Don Blankenship

Blankenship
wikimedia Commons / user: Brianhayden1980

  Attorneys for Don Blankenship say prosecutors have given them more than 4 million pages of documents without identifying information that the government plans to rely on at the former Massey CEO's trial.

In a motion filed Tuesday, the attorneys say they won't have time to review all the documents to find this information before the trial, which is scheduled for July. Their motion asks U.S. District Judge Irene Berger to order prosecutors to identify all documents that they intend to use.

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  A federal judge won't decide whether to move former coal baron Don Blankenship's criminal trial until after potential jurors are questioned in Beckley, West Virginia.

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The start of ex-coal baron Don Blankenship's criminal trial has been bumped back to July.

In Beckley federal court Thursday, U.S. District Judge Irene Berger moved the ex-Massey Energy CEO's April 20 trial date to July 13.

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  Former Massey Energy CEO Don Blankenship doesn't want public disclosure of court filings arguing that his criminal case should be moved from southern West Virginia.

In a filing Thursday in Beckley federal court, Blankenship's attorneys say releasing the documents would likely exacerbate pretrial bias against him.

Brianhayden1980 / wikimedia Commons

Former Massey Energy CEO Don Blankenship has pleaded not guilty to federal charges in a mine safety case.

Blankenship entered his plea on Tuesday at an arraignment hearing in U.S. District Court in Beckley. The hearing was based on a new, superseding indictment handed up earlier this month.

Six weeks before a landmark mine disaster trial, federal prosecutors in West Virginia have added a new allegation to the criminal conspiracy charges lodged against former Massey Energy CEO Don Blankenship.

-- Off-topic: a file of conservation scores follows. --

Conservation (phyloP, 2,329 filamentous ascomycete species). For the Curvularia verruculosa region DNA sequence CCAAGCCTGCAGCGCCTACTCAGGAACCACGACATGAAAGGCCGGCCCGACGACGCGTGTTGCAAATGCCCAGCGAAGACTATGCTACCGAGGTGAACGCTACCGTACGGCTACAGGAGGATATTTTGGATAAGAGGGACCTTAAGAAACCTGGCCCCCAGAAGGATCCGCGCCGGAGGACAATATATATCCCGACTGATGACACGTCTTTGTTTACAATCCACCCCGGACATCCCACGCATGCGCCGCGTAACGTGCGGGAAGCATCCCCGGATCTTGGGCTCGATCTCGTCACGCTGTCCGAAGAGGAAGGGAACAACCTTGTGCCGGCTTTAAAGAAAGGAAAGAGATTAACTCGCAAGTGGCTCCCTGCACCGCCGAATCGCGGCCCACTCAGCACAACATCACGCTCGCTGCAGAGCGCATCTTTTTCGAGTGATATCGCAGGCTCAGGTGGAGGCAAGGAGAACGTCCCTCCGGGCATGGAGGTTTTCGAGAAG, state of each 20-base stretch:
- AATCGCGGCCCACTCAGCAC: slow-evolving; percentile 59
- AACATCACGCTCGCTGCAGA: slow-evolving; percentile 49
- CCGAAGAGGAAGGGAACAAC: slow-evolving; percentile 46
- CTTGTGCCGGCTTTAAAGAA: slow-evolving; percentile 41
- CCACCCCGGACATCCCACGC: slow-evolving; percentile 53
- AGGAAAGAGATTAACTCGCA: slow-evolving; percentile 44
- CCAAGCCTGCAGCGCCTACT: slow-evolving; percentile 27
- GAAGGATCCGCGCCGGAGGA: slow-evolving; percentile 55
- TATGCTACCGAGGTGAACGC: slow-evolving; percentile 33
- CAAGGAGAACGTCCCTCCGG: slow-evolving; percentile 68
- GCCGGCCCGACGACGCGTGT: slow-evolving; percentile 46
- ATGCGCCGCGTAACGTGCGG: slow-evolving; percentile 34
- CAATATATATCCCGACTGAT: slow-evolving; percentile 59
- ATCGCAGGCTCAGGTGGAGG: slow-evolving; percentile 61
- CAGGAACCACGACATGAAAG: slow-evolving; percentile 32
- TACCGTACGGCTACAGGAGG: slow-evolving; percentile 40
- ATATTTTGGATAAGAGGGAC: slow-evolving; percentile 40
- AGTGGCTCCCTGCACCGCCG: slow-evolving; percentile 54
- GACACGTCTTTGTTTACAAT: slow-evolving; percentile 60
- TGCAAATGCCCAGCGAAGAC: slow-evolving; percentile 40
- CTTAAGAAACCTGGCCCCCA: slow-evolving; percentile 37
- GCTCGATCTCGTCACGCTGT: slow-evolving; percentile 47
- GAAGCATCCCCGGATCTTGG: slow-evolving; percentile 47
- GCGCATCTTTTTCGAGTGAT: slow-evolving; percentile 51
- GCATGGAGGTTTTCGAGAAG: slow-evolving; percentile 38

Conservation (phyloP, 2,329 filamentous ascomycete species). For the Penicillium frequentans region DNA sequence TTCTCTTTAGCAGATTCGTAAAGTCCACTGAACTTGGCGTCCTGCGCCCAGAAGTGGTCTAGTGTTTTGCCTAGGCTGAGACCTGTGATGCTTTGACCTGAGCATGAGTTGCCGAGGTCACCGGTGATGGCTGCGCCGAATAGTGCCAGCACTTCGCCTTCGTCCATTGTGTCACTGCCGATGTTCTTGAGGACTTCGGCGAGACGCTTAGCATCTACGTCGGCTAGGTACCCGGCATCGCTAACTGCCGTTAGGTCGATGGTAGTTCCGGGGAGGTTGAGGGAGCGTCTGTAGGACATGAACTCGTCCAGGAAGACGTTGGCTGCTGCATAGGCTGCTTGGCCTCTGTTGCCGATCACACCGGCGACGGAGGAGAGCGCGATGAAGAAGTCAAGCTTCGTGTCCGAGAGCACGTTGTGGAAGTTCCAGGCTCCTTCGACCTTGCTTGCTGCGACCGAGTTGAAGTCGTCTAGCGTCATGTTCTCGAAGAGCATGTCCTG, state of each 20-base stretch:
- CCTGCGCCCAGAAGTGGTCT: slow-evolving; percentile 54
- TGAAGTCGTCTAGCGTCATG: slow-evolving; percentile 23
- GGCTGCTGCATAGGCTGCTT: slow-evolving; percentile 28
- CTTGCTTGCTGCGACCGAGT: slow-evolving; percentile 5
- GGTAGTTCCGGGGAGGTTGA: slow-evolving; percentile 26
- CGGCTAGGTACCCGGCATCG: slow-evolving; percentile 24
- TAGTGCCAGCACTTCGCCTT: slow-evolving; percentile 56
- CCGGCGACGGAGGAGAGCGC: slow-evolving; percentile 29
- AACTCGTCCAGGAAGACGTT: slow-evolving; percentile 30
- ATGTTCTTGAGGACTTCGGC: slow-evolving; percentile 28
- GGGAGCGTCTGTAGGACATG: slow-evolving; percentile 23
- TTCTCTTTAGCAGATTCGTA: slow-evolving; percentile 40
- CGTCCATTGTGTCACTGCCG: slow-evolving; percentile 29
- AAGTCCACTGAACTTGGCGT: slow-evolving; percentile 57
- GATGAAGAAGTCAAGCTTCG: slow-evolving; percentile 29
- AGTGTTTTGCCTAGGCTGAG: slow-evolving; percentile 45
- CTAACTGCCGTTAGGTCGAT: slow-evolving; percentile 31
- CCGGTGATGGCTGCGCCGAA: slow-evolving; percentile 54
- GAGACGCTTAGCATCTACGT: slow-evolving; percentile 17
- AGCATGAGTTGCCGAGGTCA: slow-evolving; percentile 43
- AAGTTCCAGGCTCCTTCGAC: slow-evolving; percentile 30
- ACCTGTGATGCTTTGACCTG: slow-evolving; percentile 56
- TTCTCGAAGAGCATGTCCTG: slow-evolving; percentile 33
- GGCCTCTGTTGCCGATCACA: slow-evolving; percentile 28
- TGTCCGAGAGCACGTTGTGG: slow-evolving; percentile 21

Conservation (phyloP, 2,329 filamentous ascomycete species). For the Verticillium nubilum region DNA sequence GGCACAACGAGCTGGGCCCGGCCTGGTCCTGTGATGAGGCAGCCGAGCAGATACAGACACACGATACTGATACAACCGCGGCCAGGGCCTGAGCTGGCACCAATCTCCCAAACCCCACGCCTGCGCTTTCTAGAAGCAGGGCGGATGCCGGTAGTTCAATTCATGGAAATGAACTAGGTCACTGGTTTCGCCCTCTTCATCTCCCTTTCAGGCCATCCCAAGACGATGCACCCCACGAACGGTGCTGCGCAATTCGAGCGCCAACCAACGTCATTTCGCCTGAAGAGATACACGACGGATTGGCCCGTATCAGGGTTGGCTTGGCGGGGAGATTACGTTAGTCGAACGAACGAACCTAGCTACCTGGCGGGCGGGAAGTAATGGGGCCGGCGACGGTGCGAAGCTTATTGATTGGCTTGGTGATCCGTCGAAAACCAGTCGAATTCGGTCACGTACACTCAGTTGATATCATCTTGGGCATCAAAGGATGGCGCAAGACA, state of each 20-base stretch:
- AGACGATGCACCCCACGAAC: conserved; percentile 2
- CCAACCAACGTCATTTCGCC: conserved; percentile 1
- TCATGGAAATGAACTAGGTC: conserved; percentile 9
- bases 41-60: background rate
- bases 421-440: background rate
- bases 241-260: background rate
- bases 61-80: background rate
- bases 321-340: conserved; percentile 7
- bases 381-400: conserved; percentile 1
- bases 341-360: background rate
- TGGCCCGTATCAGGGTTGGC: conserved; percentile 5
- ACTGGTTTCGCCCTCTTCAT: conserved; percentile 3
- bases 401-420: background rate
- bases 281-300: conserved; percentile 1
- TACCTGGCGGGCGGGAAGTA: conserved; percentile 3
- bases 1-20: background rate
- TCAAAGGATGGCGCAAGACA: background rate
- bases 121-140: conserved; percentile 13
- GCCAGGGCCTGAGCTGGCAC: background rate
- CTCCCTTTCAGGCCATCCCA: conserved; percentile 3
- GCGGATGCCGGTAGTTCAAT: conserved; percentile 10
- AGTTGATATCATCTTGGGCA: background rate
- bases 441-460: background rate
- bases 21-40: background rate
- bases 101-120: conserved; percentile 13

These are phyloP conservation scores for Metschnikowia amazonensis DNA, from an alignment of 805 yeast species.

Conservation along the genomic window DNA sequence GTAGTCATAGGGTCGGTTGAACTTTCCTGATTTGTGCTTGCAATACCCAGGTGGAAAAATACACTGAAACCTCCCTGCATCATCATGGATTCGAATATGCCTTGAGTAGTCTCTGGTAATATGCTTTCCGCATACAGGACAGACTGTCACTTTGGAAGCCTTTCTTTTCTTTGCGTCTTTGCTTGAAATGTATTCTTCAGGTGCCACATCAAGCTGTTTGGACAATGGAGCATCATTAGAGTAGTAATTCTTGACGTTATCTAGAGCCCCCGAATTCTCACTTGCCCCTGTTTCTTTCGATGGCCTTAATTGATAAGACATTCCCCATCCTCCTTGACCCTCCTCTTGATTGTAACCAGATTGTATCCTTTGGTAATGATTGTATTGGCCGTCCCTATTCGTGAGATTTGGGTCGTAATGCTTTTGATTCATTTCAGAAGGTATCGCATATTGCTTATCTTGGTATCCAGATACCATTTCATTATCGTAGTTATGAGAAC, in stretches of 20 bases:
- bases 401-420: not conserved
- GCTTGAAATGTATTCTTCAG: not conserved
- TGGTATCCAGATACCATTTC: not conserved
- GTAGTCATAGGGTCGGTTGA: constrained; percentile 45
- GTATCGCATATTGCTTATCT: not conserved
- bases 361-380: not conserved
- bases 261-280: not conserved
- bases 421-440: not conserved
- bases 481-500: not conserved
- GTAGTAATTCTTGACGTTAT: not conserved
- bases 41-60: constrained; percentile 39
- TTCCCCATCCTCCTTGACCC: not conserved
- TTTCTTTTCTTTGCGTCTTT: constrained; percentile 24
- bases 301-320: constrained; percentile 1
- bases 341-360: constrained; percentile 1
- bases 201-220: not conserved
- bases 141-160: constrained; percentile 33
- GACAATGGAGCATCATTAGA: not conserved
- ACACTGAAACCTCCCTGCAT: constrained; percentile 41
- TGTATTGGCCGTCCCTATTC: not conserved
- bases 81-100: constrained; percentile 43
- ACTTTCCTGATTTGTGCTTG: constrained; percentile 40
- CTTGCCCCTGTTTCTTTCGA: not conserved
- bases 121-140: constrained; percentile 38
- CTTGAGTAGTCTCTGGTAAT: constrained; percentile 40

Brianhayden1980 / wikimedia Commons

A lawyer for five media organizations has urged a federal appeals court to toss out a gag order in former Massey Energy CEO Don Blankenship's criminal case.

Blankenship was CEO when the Upper Big Branch Mine in West Virginia exploded in 2010, killing 29 men. He's charged with conspiring to violate safety and health standards.

The Friends of West Virginia Public Broadcasting, NPR, The Associated Press and other news outlets are appealing U.S. District Judge Irene Berger's gag order in the case. 

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Former Massey Energy CEO Don Blankenship's lawyers say a gag order in his criminal case would be unnecessary if his trial is moved.

They say in a legal brief that polling shows about half of the community in the U.S. District Court's Beckley Division believes Blankenship is guilty.

Brianhayden1980 / wikimedia Commons

News outlets are appealing a judge's ruling over a gag order in ex-Massey Energy CEO Don Blankenship's criminal case.

Blankenship was CEO when the Upper Big Branch Mine in southern West Virginia exploded, killing 29 men in 2010.

The Associated Press,NPR and other outlets appealed the ruling Friday in the 4th U.S. Circuit Court of Appeals. Among those outlets are National Public Radio and Friends of West Virginia Public Broadcasting. It asks the court to make court documents public.

West Virginia University

In his first year back as president of West Virginia University, Gordon Gee faced shrinking state funding and a high-profile student death on campus. He spoke recently with us about those challenges, and about his time serving on the board of directors for coal company Massey Energy.

Gee served as chairman of the Safety, Environmental and Public Policy Committee of Massey Energy's board of directors before he resigned in 2009. Less than a year later, an explosion killed 29 men at Massey’s Upper Big Branch mine.

West Virginia Legislative Services

Coal mine safety was on the minds of Democrats in the house Tuesday; that issue was House Bill 2011, dealing with deliberate intent.  The measure doesn’t address mine safety standards, but those opposed to the bill said it will hurt miners.

Mine Safety and Health Administration

Families of the 29 West Virginia coal miners killed in a 2010 explosion are asking a federal judge to lift a gag order in the criminal case against the mining company's former chief executive.